Rivian has been hit quite hard by supply chain issues and parts shortages, leading to a slower-than-expected production ramp-up and controversial price increases. In the long-term, however, chief executive R.J. Scaringe isn’t overly concerned.
The EV startup is expected to build approximately 25,000 vehicles this year. That is roughly half of what it could build if it wasn’t for parts shortages, with Scaringe noting the company has encountered a shortage of semiconductors and wiring harnesses, the latter of which is due to Mexican labor issues.
“There’s a tremendous amount of focus on the short term,” Scaringe told Auto News. “But I didn’t start Rivian only focused on next week. Most of the components, whether it’s chips or hardware inside the vehicle, are not constrained — the vast majority. But the ones that are constrained, it’s for a reason. The world needs more of those.”
Scaringe says that the automaker is now in a financial position where it can deal with and adapt to the challenges facing the automotive industry, thanks in part to the fact that it is now a publically-traded company.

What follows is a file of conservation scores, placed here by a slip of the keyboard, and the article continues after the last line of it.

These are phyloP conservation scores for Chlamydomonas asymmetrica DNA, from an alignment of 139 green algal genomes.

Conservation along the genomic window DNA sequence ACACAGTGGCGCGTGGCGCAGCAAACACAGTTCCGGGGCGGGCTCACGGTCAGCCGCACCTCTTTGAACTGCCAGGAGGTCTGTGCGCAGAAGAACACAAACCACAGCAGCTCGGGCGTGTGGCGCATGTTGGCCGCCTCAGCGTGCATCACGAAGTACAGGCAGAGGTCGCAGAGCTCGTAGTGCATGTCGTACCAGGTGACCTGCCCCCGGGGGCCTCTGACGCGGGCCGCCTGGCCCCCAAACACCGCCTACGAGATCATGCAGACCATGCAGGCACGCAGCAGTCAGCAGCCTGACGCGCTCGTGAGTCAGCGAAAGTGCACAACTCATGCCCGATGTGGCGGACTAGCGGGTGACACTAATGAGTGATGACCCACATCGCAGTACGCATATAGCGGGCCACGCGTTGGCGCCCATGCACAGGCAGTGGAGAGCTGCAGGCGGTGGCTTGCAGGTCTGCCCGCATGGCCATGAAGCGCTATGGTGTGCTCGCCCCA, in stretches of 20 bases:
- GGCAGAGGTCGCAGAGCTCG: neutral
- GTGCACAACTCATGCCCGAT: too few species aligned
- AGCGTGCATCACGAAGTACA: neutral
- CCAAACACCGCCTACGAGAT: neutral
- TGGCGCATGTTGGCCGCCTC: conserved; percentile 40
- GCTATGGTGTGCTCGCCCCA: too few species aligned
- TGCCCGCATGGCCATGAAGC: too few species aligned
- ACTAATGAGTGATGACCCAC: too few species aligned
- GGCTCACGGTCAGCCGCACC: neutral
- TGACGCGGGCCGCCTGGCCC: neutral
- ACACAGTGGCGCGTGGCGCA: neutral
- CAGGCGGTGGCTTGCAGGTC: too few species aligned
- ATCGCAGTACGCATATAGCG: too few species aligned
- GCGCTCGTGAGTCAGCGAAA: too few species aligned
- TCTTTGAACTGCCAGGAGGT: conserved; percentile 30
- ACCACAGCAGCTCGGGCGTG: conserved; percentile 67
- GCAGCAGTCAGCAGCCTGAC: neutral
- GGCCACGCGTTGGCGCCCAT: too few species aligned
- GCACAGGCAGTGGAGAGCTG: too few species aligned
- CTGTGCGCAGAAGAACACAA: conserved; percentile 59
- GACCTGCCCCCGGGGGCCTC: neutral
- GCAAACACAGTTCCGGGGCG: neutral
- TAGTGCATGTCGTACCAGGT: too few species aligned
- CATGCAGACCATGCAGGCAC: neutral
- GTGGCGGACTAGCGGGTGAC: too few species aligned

“We’ve fortunately capitalized the business to a level that whether we deliver ‘x’ vehicles or ‘2x’ vehicles this week, that doesn’t have a material impact on our financial viability,” he revealed to Auto News.
Rivian has ambitious plans for the future and while shortages may delay these plans, they will not cancel them. On the agenda are new-age electric motors that will be built in-house and a proprietary 800-volt battery architecture. Rivian is also working on a second platform that will be for smaller and more affordable vehicles.
“If we set our strategy and the things we are working on long-term based on short-term supply blips that we’re feeling today, that would be ludicrous,” Scaringe said.